Gottfried von Einem was an Austrian composer. He is known chiefly for his operas influenced by the music of Stravinsky and Prokofiev, as well as by jazz. He also composed pieces for piano, violin and organ.

Der Prozeß is a German-language opera in two parts, divided into nine scenes, with music by Gottfried von Einem and a libretto by Boris Blacher and Heinz von Cramer, based on the novel by Franz Kafka. Composed over the period 1950 to 1952, this was von Einem's second opera. He dedicated it to the psychologist and theologian Oskar Pfister, who had been his therapist, and to his former teacher, Karl Christian Jensen.

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Deutsche Oper Berlin opera house

The Deutsche Oper Berlin is an opera company located in the Charlottenburg district of Berlin, Germany. The resident building is the country's second largest opera house and also home to the Berlin State Ballet.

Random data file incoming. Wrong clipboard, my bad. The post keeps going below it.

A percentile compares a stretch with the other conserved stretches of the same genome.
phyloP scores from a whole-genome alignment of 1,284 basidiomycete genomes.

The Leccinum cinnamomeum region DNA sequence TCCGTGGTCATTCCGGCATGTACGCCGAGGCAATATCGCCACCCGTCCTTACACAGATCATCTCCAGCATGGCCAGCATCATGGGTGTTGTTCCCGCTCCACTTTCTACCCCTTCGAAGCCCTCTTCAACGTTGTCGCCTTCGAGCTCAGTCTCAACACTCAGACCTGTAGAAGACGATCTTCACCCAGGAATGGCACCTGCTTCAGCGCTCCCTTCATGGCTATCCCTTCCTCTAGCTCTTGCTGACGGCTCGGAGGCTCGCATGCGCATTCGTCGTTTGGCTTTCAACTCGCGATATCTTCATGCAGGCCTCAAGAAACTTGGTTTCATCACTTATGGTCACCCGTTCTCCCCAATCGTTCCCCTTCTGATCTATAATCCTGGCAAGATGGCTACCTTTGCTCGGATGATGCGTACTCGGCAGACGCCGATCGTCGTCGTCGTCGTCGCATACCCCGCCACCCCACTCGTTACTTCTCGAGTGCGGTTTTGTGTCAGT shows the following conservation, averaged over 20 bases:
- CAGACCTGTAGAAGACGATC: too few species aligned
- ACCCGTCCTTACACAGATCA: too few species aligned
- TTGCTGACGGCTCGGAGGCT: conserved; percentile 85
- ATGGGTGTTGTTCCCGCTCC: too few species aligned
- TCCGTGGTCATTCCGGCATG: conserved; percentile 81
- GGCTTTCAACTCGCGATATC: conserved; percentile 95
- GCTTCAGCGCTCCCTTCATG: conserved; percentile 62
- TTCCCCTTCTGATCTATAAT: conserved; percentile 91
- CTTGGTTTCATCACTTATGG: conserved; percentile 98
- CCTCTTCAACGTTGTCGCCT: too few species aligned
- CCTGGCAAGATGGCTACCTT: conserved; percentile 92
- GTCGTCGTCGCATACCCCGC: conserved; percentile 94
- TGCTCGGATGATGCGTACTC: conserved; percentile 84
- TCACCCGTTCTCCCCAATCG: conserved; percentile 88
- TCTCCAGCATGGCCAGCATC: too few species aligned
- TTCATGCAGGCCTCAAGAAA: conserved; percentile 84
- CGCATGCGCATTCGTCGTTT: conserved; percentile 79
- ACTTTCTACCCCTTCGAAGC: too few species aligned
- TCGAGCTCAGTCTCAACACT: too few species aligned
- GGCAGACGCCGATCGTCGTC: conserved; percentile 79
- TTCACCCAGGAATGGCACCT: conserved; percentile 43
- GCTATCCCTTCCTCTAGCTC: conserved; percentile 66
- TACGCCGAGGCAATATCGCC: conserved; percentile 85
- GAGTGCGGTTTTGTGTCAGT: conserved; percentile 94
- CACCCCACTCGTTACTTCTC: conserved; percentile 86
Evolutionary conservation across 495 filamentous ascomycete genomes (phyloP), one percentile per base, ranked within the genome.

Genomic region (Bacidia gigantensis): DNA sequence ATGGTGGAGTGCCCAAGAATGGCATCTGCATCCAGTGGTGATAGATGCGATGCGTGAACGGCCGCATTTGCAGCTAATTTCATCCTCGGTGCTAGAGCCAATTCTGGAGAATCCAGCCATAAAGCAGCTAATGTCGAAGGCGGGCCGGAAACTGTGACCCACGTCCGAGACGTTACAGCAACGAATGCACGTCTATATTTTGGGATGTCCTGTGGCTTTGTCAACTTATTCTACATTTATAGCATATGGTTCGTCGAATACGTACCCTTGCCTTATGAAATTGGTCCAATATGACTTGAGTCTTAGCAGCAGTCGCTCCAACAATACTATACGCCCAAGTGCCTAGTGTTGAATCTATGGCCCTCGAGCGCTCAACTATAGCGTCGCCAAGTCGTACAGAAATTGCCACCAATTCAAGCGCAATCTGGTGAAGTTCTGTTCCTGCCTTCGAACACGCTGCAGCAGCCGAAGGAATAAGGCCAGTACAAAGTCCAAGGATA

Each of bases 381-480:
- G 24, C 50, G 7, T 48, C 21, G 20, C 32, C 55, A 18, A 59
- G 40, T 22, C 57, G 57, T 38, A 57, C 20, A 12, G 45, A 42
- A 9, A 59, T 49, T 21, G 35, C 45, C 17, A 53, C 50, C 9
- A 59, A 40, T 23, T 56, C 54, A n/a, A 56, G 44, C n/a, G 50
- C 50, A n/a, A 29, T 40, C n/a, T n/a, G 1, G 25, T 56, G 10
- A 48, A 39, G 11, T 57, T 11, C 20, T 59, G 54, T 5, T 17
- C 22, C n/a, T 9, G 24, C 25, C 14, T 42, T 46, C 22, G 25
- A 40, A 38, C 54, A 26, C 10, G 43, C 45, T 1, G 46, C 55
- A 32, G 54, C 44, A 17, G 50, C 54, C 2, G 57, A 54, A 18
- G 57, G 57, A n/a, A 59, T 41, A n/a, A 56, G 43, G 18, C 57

<i>Dantons Tod</i> (opera) opera by Gottfried von Einem

Dantons Tod is an opera by Gottfried von Einem to a libretto by Boris Blacher and Gottfried von Einem after Georg Büchner's 1835 play of the same name. Its first performance took place in Salzburg on 6 August 1947. It was revised in 1955.

David Geringas is a Lithuanian cellist and conductor who studied under Mstislav Rostropovich. In 1970 he won the Gold Medal at the International Tchaikovsky Competition. He also plays the baryton, a rare instrument associated with music of Joseph Haydn.

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Gerhard Schedl was an Austrian composer.

Victor Gsovsky was a Russian ballet dancer, teacher, balletmaster and choreographer.

Theater des Westens theatre in Berlin, Germany